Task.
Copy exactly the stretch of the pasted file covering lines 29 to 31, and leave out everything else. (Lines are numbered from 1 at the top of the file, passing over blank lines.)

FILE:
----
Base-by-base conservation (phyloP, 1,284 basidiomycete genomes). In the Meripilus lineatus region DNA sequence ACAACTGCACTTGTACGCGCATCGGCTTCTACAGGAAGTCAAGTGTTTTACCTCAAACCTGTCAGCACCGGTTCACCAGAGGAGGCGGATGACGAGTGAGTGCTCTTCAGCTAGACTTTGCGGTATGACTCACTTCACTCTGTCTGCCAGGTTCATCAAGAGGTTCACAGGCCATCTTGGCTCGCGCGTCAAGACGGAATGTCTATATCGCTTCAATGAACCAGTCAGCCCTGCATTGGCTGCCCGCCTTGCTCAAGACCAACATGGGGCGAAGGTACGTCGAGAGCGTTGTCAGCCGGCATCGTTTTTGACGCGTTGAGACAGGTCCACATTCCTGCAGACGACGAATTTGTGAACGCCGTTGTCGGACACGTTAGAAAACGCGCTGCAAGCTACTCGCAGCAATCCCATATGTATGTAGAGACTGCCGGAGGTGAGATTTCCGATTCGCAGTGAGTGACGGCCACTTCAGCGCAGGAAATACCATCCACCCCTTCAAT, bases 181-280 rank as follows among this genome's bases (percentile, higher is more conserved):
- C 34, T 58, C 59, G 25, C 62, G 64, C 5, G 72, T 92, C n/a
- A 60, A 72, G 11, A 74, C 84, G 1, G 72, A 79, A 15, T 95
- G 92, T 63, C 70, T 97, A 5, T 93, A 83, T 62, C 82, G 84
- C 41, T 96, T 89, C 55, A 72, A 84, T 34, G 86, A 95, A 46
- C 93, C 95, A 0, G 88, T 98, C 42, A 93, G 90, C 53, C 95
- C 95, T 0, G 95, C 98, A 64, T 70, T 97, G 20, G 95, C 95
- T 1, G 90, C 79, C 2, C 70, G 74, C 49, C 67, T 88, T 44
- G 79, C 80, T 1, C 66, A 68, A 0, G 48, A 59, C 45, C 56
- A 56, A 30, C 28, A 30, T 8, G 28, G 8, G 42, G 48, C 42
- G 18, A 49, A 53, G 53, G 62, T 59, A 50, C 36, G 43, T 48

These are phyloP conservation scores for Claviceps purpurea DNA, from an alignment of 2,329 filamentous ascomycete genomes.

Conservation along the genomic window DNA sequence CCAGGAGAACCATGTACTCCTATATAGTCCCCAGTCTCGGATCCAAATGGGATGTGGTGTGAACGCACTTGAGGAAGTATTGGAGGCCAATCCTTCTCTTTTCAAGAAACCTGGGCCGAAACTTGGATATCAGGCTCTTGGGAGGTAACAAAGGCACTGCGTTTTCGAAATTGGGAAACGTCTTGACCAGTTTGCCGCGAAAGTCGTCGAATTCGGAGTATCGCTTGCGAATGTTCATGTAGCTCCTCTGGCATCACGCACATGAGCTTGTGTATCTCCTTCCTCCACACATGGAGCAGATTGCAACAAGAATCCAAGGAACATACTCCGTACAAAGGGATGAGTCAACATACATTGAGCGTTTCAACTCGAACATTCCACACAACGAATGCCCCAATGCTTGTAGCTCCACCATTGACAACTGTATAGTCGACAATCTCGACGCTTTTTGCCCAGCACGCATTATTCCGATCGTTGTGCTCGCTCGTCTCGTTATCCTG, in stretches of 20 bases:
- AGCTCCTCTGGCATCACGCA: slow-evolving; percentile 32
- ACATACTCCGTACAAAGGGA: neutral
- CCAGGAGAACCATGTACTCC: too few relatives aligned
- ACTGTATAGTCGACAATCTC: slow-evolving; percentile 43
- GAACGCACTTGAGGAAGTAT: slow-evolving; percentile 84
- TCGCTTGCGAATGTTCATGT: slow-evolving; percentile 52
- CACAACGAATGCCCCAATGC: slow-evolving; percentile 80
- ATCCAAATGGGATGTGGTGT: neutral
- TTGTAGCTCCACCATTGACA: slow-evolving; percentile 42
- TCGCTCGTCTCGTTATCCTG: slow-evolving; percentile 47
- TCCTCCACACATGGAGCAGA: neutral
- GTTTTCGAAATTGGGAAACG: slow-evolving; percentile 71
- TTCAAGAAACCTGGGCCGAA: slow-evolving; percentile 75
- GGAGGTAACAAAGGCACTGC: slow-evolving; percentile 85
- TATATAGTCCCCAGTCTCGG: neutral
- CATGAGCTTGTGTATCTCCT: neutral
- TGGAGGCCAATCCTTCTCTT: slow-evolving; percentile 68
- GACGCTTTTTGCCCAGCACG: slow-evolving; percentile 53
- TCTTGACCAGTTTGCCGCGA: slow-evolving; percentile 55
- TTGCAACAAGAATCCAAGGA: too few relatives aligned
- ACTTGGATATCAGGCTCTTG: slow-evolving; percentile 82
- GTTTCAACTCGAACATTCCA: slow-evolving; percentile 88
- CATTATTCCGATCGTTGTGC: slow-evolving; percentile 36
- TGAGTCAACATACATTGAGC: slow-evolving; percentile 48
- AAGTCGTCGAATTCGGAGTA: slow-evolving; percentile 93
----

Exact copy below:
- CATGAGCTTGTGTATCTCCT: neutral
- TGGAGGCCAATCCTTCTCTT: slow-evolving; percentile 68
- GACGCTTTTTGCCCAGCACG: slow-evolving; percentile 53